Jim Gott might be called the Bionic Buc.

Not only has the Pittsburgh Pirate reliever recovered from a pitcher's most dreaded injury, a torn rotator cuff, he is pitching better than ever thanks to a new type of arthroscopic surgery.And, Gott said, thanks to the determination to get his head together as soon as he got his arm together he may be on the way to being the kind of pitcher many always thought he could be.

"They always said I had a million dollar arm and a 10-cent brain," he said.

Despite a 95-mph fastball and big-league breaking ball, Gott struggled to a 21-30 record in three seasons with the Blue Jays, then was traded to the San Francisco Giants. But even a change of leagues didn't bring a change of luck.

Gott was 7-10 in 1985, then blew out his right shoulder a year later. Some Giants officials feared the injury was career-threatening.

"That kind of fueled the fire," Gott, a former BYU student, said. "If you're a competitor, you don't like being told you can't do something."

In June 1986, Gott was told he could either undergo a new type of arthroscopic surgery and an intensive rehabilitation program or risk going under the knife for conventional surgery.

"A lot of pitchers just don't come back from rotator cuff injuries," Gott said. "They told me that If I got scoped, the rehab would last for the rest of my life, that it wouldn't be easy.

"As soon as I heard that, the challenge was on."

Gott had a partial tear of the supraspinator tendon, which helps stabilize the upper arm. His doctors, including Dr. Jim Andrews of Columbus, Ga., inserted fiberoptic probes into the joint to allow them to see the area being repaired.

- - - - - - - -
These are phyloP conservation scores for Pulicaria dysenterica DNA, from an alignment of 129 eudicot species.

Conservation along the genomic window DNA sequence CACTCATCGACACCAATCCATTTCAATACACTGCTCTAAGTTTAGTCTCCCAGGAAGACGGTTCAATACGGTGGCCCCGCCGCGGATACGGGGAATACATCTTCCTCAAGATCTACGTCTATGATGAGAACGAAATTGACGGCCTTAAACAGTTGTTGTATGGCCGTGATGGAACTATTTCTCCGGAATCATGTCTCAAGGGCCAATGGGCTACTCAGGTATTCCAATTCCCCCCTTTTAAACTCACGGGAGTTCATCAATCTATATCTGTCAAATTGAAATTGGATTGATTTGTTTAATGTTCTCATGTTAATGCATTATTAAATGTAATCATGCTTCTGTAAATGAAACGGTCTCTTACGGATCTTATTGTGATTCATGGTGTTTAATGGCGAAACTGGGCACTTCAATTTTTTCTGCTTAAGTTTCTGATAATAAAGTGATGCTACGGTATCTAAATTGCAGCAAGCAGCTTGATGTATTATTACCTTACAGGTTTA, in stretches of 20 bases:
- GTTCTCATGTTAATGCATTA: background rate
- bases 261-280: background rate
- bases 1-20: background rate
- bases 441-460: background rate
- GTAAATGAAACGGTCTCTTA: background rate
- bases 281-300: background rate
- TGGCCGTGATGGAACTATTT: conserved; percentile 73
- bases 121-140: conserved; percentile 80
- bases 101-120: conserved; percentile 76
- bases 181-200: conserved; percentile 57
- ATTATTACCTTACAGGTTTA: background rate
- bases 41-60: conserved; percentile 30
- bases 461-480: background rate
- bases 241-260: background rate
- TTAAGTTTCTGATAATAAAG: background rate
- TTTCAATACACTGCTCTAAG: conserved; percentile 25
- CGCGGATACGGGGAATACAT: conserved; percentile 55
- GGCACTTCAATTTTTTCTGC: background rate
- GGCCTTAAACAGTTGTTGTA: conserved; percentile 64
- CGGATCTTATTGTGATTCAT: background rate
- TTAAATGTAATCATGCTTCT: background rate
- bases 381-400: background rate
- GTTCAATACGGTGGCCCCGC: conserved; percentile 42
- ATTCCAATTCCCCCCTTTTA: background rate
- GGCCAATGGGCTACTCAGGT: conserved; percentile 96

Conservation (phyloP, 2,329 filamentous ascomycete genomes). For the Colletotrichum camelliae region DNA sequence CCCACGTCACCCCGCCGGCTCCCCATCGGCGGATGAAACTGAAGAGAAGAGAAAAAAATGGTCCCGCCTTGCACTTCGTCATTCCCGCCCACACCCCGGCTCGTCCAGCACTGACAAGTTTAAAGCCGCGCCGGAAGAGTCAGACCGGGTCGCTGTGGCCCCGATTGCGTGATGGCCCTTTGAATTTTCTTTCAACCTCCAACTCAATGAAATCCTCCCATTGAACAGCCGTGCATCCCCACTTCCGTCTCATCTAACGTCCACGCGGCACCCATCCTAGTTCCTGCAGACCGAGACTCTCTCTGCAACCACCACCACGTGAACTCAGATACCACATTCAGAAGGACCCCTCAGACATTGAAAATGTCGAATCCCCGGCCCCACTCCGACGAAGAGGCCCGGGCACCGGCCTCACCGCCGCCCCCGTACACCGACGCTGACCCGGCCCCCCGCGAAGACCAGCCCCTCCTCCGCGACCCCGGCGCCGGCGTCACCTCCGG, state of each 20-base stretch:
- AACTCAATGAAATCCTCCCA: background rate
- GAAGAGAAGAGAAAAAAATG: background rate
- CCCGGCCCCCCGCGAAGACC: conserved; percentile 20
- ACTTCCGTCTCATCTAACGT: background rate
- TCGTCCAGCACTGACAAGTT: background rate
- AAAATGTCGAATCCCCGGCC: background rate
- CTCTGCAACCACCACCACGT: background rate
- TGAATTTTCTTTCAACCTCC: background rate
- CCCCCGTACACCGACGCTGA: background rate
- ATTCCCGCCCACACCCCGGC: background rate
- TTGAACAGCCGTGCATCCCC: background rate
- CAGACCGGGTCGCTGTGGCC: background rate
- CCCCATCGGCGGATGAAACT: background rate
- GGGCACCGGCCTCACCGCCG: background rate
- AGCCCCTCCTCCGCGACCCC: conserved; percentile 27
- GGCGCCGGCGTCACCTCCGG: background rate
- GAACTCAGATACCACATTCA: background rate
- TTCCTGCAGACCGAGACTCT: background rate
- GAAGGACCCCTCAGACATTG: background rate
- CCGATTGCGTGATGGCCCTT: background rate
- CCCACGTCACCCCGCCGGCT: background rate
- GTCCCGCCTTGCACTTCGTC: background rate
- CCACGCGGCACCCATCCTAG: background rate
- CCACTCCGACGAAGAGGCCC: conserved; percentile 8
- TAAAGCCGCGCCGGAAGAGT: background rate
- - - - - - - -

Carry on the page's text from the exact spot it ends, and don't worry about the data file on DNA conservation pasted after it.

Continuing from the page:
They operated on the tendon tear by making a tiny slice in the shoulder, the same technique used on thousands of sports-related knee injuries. The advantage to arthroscopic surgery is that since the incision is so small, the recovery time is usually weeks instead of months.

But since arthroscopic surgery has been used so rarely for shoulder injuries, doctors still aren't sure how successful it is in comparison to conventional surgery. So there was still the unknown factor whether Gott could get well.

In order to build up his newly repaired arm, Gott began lifting small dumbbells in a variety of exercises. He avoided heavy weights in order not to risk reinjuring the just-repaired tendon.

The longer Gott stayed with the rehab program, the stronger his arm got. And when he started throwing again, he discovered his fastball was even faster.

"Before I was hurt, I could throw 94, 95 (mph) ... but I was throwing 98 (mph) consistently," he said."

The pitching-rich Giants used Gott mainly as a middle-innings reliever last season, but it wasn't until he was traded to the Pirates last August that he finally began reaching his potential.

Gott was 0-2 with a 1.45 earned run average in 25 appearances with the Pirates and had 13 saves in 16 opportunities. This season, while sharing the late-inning stopper's role with former Giants teammate Jeff Robinson, Gott is 1-0 with one save and a 3.38 ERA.

"He has become a real hammer for us in the bullpen," said Pirates manager Jim Leyland. "You can sense it among the other players ... they have a great deal of confidence when he or Jeff Robinson comes into the game."

Why was Gott able to recover from an injury that has ended the careers of so many?

"It's hard to say because everybody's shoulder is so different," Gott said. "Roger Clemens (of the Boston Red Sox) had about the same thing and he was able to come back, too. But maybe it was because they told me after I was injured that, `Now, it's all up to you.'

"Hey, when they told me that, I realized that it wasn't going to be easy, but it was up to me if I was going to have the rest of my career. It scares you to think your career might be over before you've accomplished what you want to accomplish."